As far as Anthony Tan is concerned there's more curiousities surrounding this year's Tour de Suisse than the star-studded Critérium du Dauphiné. The only problem is, no-one seems to know about it.
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7 Apr 2015 - 11:32 PM  UPDATED 13 Apr 2015 - 3:38 PM

"The Critérium du Dauphiné, it's a hard race and an important test for the riders who are going to aim high at the Tour de France," Alberto Volpi, Cannondale's sport director, said before the eight-day race began last Sunday.

"Alberto has had a break of eight weeks from racing so he's not peaking yet, but this race should help him brushing off his condition," Tinkoff-Saxo DS Philippe Mauduit said of the three-time Tour de France winner, two days prior to the race start in Lyon.

Said Contador himself, "I might say the same thing every year but the Dauphiné is a key race for me ahead of the Tour de France."

"The Dauphiné is some kind of exam for everybody. No one with ambitions for the Tour comes to ride here without a goal," Lotto-Belisol's Jurgen Van Den Broeck, fourth overall at the 2010 Tour, said.

"You can already feel some of the Tour atmosphere during this race (...) Now it's a race and afterwards one can judge. I completely want to go for it. It's an exciting period and I'm curious to see where I stand. Hopefully all efforts I've done can turn out in a good race.

"The plan is that I will stand at the start of the Tour on the fifth of July. I did everything I could to be ready. In the Dauphiné I want to prove that I'm competitive."

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"Yo! My name's Cav, and I care about the Dauphiné as much as a hole in the head. Because I'm not there, yo!" (AAP)

The day before he posted a top-10 finish on the opening stage, a 10 kilometre time trial, American cycling's Great Hope, Tejay van Garderen, was as unequivocal as Van Den Broeck.

"We want to treat it as a dress rehearsal for the Tour de France. I'll definitely be going for as high a GC place as possible and try to test my limits and the team, making sure we are all working well together."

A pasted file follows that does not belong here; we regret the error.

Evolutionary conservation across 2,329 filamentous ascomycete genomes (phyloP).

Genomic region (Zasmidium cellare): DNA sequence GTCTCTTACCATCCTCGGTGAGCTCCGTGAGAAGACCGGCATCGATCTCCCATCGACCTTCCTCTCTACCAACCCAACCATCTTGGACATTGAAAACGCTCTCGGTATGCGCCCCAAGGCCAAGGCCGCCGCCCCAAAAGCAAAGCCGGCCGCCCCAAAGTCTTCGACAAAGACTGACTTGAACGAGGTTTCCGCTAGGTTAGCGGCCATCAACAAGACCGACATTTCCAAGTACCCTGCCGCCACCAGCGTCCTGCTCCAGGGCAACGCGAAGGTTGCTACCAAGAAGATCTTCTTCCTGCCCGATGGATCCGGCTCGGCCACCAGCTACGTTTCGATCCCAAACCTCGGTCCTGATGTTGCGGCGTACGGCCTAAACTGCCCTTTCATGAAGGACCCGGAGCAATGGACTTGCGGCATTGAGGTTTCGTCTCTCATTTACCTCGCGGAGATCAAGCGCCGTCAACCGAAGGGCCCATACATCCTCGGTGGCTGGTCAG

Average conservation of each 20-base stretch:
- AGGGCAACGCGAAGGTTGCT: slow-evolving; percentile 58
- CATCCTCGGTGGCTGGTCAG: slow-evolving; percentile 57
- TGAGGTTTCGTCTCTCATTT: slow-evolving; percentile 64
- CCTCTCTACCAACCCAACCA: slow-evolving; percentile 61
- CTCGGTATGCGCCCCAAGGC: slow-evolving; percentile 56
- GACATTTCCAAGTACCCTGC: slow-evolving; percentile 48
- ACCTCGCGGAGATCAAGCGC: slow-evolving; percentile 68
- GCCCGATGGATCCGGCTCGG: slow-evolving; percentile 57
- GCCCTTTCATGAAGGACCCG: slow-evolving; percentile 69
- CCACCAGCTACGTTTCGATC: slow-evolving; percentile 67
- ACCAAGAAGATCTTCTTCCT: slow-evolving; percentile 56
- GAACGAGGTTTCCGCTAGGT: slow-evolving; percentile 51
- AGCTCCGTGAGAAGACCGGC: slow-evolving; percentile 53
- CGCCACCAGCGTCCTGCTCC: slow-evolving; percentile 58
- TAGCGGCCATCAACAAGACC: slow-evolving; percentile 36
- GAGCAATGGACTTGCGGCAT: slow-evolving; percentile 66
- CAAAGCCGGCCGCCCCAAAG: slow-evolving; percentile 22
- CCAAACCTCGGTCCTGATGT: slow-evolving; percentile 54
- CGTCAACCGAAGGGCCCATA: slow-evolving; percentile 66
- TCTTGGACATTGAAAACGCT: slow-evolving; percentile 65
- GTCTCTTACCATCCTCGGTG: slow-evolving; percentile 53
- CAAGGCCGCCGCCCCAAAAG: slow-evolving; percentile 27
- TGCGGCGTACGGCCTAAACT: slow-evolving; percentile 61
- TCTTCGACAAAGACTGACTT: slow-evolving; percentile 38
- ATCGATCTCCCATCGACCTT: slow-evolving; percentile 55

From Chris Froome, the defending Tour champ and the guy who won the first two stages, who has held the lead since: "I'm definitely here to try and win the race overall. We'll do everything we can but the most important is to wear the yellow jersey at the end of the race, not at the beginning."

All of which made me think: Is anyone going to care what happens at the Tour de Suisse?

Quite likely, the 2014 Tour de France podium is at the Dauphiné. Maybe the entire top five, even.

So, how do you 1) convince GC riders aiming for the TdF to ride Switzerland's national tour, and 2) keep the audience interested after the Dauphiné ends so the former doth not fade into irrelevance?

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"Wait one second, I'm not done yet!" (AAP)

Unless you bribe them, I think the first is nigh on impossible. At least at far as the favourites are concerned, anyway. Why wouldn't you ride a Tour de France warm-up race in France, organised by the people who run the Tour? Der!

Regarding the second, for this year in particular, I honestly think there is enough interest to keep cycling fans attentive and engaged beyond French borders.

If the Dauphiné provides confirmation that the Tour will be a head-to-head battle between Froome and Contador, it is only natural one looks afield to other points of interest. The sprinters is one such battleground, and this year Mark Cavendish, Peter Sagan, John Degenkolb and Gerald Ciolek will all be in Switzerland.

This year's Tour de Suisse line-up is not bereft of GC riders, either.

Cadel Evans, after finishing eighth at the Giro, is heading up BMC's eight-man roster, wearing dossard #61. Does he still harbour Grand Tour ambitions? If he wins Suisse, you may well see him at the Vuelta...

The idiosyncratic Bradley Wiggins, dossard #41, is in a similar predicament after (seemingly) being shunned for the Tour, despite doing everything right so far this year. If he wins, can Team Sky really ignore the Kid from Kilburn in the year the Tour comes to his hometown?

Tinkoff-Saxo's Roman Kreuziger, #71, is arguably as critical to Contador's Tour hopes as Richie Porte is to Froome's. He's had a solid start and has won Suisse before, albeit six years ago; doing so again would imbue both him and the team with oodles of assurance, quietly confident they can dismantle the Sky juggernaut in July.

It would be downright rude not to mention dossard #1, the current world champion, Rui Costa, also the Tour de Suisse champion of the previous two editions.

And in Tony Martin, Fabian Cancellara and Wiggins you have the world's three-best time trialists.

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The brothers Schleck: Do even they know what they're thinking? (AAP)

Oh - and there's those quizzical Schleck brothers, Fränk and Andy, or is it Andy and Fränk? They're always entertaining, if not always for the right reasons.

As far as I'm concerned there's plenty to like about the Tour de Suisse, maybe more so than the Critérium du Dauphiné.

Only problem is, no-one seems to know about it.